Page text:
So, see if I care. I may pride myself on being a chronic non-joiner, who has joined and quit the NDP multiple times, but I acknowledge  membership of this other group, complete with my storehouse of entirely useless knowledge,  and I don’t care what anybody thinks about it.
It’s my group and I’m still worried that Brodie Rettalick might not be available for the big game in Durban next week.
Put that in your pipe and smoke it, youse guys.

Wednesday, September 12, 2018

My Log 645 Sept 12 2018: Chronicles from the Tenth Decade: 81 The joys of illness: a sensational new pill transports me to another world, full of dangers and possibilities

 I never expected this would happen to me, but I am taking a pill that is pulling me into a whole new world of possibilities and disasters. The purpose of this pill is, in the measured words of the medics, that “it may slow or stop the growth of lung cancer, and it may help shrink tumors.”
It’s only applicable to me, apparently, because I have a defect in either the gene called ALK (anaplastic lymphoma kinase) or the gene called ROSI. I have to take their word for this of course, because I didn’t even know until yesterday that I had these genes, let alone that they are defective. This pill is variously called either XALKORI (in its capitals form) or Crizotinib (in lower-case form).  This is a new one on me, judging a pill by whether it is written in upper or lower case, but maybe I am misunderstanding something here: anyway, I certainly wouldn’t be taking it if I had what they call “congenital long QT, a heart disorder that exists before or at birth.” You can believe me when I say that if I had the old Long QT, I wouldn’t touch XALTORI with a barge-pole. How lucky can a guy get?  I seem to remember being told when I was 60 that I had the heart of a 30-year-old.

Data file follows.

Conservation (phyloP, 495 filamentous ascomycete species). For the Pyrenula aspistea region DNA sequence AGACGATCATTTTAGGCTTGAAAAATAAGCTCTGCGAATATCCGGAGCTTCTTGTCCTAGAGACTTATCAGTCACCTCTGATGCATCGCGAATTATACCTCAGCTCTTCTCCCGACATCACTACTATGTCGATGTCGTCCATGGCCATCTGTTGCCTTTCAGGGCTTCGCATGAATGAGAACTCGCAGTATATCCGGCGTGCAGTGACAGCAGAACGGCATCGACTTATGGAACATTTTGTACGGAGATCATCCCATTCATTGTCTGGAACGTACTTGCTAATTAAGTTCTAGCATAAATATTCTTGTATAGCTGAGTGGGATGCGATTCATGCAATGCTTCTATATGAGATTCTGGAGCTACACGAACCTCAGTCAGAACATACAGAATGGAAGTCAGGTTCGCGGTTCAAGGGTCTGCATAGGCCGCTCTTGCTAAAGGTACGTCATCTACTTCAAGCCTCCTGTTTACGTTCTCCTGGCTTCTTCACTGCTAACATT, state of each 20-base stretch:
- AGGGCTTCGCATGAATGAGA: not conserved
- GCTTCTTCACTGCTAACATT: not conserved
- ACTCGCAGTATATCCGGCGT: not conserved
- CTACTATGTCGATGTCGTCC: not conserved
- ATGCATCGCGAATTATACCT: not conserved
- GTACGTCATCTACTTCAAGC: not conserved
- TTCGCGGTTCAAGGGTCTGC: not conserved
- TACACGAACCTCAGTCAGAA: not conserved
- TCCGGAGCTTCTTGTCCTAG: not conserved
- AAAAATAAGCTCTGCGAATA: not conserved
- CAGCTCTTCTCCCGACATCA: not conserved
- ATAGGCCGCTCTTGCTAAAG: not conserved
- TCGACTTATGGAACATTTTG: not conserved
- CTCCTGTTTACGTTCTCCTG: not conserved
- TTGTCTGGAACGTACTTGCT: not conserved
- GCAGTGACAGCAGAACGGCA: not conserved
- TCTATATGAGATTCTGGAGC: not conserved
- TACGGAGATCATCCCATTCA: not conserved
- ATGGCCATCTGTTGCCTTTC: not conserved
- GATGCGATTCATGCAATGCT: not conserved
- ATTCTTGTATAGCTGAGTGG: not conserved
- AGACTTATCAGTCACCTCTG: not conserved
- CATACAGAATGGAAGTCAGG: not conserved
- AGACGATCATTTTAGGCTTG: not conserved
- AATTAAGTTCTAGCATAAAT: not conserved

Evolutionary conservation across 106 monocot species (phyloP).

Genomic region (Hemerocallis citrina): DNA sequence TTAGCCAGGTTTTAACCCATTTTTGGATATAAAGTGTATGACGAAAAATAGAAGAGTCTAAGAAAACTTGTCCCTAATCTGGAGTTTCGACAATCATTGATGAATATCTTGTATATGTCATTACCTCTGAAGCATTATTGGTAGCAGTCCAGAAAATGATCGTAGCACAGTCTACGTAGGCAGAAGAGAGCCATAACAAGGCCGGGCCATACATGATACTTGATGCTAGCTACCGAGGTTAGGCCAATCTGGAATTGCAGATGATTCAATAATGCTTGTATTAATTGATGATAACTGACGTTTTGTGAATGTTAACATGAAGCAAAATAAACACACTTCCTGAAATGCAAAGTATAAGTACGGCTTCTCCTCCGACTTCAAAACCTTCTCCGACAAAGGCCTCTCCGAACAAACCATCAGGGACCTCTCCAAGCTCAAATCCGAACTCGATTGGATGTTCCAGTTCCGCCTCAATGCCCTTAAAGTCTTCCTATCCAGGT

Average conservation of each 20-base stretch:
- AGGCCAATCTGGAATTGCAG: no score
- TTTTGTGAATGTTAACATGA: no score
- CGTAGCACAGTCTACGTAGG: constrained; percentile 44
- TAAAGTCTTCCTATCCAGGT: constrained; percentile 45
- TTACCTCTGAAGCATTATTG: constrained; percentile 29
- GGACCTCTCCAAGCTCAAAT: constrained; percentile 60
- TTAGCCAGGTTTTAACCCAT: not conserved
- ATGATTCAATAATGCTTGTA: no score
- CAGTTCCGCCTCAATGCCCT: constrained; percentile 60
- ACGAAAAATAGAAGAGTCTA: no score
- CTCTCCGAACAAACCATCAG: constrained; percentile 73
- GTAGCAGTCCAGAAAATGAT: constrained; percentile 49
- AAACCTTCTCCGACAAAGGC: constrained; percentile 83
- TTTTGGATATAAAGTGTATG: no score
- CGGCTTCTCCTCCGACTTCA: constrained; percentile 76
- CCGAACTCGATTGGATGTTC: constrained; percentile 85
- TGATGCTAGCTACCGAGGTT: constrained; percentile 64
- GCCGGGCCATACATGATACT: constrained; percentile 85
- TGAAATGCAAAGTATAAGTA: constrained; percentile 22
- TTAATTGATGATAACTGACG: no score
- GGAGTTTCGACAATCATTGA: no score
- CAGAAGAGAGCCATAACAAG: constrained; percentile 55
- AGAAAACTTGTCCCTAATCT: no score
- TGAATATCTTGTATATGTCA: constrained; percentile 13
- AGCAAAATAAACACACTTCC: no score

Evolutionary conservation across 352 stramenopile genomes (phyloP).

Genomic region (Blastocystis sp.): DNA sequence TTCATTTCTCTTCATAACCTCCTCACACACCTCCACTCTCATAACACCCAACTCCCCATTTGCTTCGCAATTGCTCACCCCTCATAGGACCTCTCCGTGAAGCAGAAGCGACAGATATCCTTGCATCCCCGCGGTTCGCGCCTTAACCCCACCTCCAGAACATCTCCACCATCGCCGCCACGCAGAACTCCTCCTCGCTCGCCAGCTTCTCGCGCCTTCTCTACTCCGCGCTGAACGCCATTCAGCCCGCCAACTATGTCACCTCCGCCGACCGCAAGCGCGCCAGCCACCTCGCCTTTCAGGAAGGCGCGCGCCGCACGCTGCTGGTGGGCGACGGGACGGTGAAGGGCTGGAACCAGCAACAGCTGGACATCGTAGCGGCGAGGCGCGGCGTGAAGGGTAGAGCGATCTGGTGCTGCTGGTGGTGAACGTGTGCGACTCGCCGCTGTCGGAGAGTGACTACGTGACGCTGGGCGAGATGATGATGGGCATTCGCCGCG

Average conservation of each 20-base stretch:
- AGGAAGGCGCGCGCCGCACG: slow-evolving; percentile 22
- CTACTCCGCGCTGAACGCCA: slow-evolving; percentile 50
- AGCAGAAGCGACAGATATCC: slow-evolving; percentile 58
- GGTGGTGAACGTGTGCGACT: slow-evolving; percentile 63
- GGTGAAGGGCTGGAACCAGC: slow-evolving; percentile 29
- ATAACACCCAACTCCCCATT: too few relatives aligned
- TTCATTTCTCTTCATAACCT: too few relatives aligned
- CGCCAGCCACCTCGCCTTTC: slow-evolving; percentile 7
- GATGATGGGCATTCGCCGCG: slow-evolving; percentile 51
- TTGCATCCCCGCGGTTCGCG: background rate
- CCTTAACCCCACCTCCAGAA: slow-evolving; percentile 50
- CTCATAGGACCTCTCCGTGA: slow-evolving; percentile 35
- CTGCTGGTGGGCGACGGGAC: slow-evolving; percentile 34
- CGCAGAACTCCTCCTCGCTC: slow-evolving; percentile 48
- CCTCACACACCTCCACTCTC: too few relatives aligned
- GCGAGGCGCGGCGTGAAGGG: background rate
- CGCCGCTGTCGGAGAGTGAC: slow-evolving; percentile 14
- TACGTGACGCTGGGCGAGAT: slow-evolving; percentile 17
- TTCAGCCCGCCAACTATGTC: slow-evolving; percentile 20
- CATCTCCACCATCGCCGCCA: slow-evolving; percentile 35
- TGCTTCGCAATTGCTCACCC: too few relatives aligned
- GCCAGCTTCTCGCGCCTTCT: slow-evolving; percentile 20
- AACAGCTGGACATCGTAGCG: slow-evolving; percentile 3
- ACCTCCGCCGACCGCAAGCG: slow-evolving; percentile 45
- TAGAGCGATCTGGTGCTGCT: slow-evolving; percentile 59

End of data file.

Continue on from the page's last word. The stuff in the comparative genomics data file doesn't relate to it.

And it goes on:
In addition to this incredible luck it seems that I am not allergic to a list of  seventeen mysterious substances listed as the non-medicinal ingredients of the pill. This sounds quite straight forward until one reaches the slightly alarming  information that “Printing ink” is included among these seventeen substances. Is it some kind of miracle, arising from my lifetime’s work as an ink-stained wretch, that I am judged to be free to swallow all this printing ink?